Halloween, Thanksgiving and Purim

What’s a religious holiday and what’s a secular holiday? Even though banks and post offices are closed on December 25, I think most people would recognize that Christmas is a religious holiday. Its status as a “national holiday” does not render it secular; that’s just for the convenience of the overwhelming majority of people in this country.

What about Thanksgiving? (Sorry, Canadians, you’re going to have to work with me on this one. I don’t know enough about Victoria Day or Dominion Day to work them in and I spent my whole “holiday research” budget on Halloween.) Why do so many Jews, including many Orthodox Jews, celebrate Thanksgiving? Doesn’t that have Christian roots, as well?

Well, actually, no. It doesn’t. Despite the fact that it was instituted by the Pilgrims, Thanksgiving is not a religious holiday. Its motivation is to thank G-d for the freedoms we enjoy in America. This is a sentiment shared by citizens of all religions. It is a celebration unique to this country and not associated with any religious group. While there are those rabbis (Rav Hutner, for example) who opposed any holiday based on the secular calendar as “not Jewish,” a majority (Rav Henkin, Rav Moshe Feinstein, Rav Soloveitchik, et al.) did not prohibit commemorating Thanksgiving (although Rav Moshe did discourage it for particularly pious people).

So what’s Halloween? Is it a secular holiday like Thanksgiving or a religious holiday like Christmas? The answer lies in its origins.

2,000 years ago, the Celts lived in what is now Ireland, Scotland, the United Kingdom and France. Their new year began on November 1, which for them marked the end of summer and the onset of winter. They believed that the barrier between the worlds of the living and the dead became blurred on the night of October 31 as their calendar changed. Spirits of the dead were believed to roam the earth, causing havoc. The Celts also believed that the presence of these spirits enabled the Druids, their priestly class, to predict the future.

October 31 was called Samhain (pronounced sowen) meaning “summer’s end,” after the god of the same name, whom the Celts believed imprisoned the sun god for the winter. To commemorate the day, the Druids built bonfires and the people dressed in costumes made of animal heads and skins.

The Romans had conquered the Celts by 43 CE. They ruled for 400 years and combined two of their own holidays with Samhain. One was Feralia, a holiday commemorating the dead. The other was the holiday honoring Pomona, the goddess of fruit and trees. (Pomona’s symbol was an apple and this is part of the origin of the custom to “bob for apples” on Halloween.)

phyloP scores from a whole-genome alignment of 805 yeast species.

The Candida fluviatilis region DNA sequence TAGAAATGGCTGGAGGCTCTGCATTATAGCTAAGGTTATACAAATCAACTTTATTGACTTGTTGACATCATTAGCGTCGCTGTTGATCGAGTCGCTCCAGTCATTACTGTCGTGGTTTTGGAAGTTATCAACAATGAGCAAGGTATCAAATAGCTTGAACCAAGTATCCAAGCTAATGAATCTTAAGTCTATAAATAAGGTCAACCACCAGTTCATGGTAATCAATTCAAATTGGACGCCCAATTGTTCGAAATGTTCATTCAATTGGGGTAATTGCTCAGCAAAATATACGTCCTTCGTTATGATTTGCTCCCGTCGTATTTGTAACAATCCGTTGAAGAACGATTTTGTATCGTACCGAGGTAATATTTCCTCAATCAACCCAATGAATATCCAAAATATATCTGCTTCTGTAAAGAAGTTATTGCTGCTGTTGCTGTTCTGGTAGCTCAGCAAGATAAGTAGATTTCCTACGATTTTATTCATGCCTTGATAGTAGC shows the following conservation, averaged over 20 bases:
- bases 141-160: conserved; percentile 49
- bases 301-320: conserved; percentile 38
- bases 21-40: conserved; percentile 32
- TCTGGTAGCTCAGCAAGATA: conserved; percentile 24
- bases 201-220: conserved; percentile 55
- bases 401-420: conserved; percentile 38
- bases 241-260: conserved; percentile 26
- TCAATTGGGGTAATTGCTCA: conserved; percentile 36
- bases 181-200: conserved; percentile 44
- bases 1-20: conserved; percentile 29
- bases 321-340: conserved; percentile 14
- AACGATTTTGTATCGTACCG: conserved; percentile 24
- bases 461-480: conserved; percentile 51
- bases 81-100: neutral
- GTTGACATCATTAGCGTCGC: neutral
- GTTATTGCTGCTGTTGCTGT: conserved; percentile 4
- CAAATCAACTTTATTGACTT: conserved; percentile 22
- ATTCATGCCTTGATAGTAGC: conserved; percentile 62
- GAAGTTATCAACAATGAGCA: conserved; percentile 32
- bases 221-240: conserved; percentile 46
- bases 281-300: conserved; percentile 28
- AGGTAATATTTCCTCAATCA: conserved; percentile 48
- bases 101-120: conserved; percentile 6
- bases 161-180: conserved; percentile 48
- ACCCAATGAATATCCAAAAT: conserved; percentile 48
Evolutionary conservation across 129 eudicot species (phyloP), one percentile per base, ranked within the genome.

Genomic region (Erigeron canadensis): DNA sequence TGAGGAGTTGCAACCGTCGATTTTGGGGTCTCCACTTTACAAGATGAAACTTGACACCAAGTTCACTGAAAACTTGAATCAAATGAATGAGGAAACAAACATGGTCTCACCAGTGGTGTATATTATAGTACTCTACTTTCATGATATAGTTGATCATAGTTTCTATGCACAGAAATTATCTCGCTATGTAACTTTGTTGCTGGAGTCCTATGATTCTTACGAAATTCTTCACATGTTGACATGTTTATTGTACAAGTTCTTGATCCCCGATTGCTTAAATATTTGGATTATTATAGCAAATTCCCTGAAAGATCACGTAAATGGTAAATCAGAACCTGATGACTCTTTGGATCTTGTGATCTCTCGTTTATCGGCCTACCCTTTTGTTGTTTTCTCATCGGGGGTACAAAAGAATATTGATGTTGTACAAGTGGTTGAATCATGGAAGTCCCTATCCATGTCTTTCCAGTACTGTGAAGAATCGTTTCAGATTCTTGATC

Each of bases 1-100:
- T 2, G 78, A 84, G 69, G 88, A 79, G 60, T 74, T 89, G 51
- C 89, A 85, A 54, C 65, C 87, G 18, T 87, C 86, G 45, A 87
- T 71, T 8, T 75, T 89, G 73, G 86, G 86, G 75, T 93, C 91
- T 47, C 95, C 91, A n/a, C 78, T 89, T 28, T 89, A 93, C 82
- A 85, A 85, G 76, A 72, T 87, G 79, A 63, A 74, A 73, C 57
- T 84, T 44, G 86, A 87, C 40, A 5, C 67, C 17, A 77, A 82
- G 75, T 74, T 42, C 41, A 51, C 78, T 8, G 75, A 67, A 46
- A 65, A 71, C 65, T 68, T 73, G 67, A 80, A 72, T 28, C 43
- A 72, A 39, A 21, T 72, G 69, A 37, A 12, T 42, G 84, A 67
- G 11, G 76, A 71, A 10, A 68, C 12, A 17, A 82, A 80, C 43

By the 800s, Christianity had spread into the Celtic lands. The Church was having some trouble getting people to stop celebrating their old pagan holidays, so they decided to assign Christian holidays to coincide with them. November 1 was designated “All Saints Day,” honoring martyrs and saints. October 31 was the eve of All Saints Day, “All Hallows Eve” (from which came the name Halloween). In 1000 CE, November 2 was designated All Souls Day, honoring the dead. Collectively, the three day festival from October 31 through November 2 was called “Hallowmas.”

All Souls Day in England featured parades. During these festivities, the poor would beg for “soul cakes,” which they received in exchange for promises to pray for the donor’s dead relatives. The Church encouraged the practice of soliciting soul cakes to replace the practice of leaving food out to appease wandering spirits. This, of course, is the source of the modern “Trick or Treat.”

Dressing in costume comes from the Celtic tradition of dressing up in animal skins (as described above) and from a European custom. People were afraid that they would encounter ghosts if they went out on Halloween. They dressed up and wore masks to disguise themselves so that the spirits would mistake them for other ghosts.

Halloween traditions were popularized in America in the latter half of the 19th century by Irish immigrants fleeing the great potato famine of 1846. By the middle of the 20th century, “trick or treating” had become associated with vandalism. Harmless mischief perpetrated on those who refused gifts of food or money had grown into acts of property defacement and felonious assault. It continues to be that way in many places today.

It’s ironic that many Fundamentalist Christian groups object to Halloween because of its pagan origins. The same superimposition of Christian holidays over existing pagan holidays was accomplished with Lupercalia (St. Valentine’s Day), Eostre (Easter) and Yule (Christmas).

So what is the origin of Halloween? It’s a combination of Celtic, Roman and Christian holidays. All three are distinctly non-Jewish. No matter how you look at it, Halloween is not a secular holiday.

If you want the joy of dressing up in costume and distributing candy, try Purim. On Halloween, people dress up in costumes to trick spirits; on Purim, we dress up to commemorate how G-d operated “behind the scenes.” On Halloween, people say “trick or treat,” meaning “give me candy or I’ll throw these eggs at your house.” On Purim, we give gifts of food to our friends and gifts of money to the needy in joyful celebration of G-d’s goodness. Halloween, based on its roots as Samhain, Feralia and All Souls Day, celebrates death. Purim celebrates life in that G-d saved us from our enemies.

Feel the need to put on a costume and eat candy? Try Purim, the “anti-Halloween.”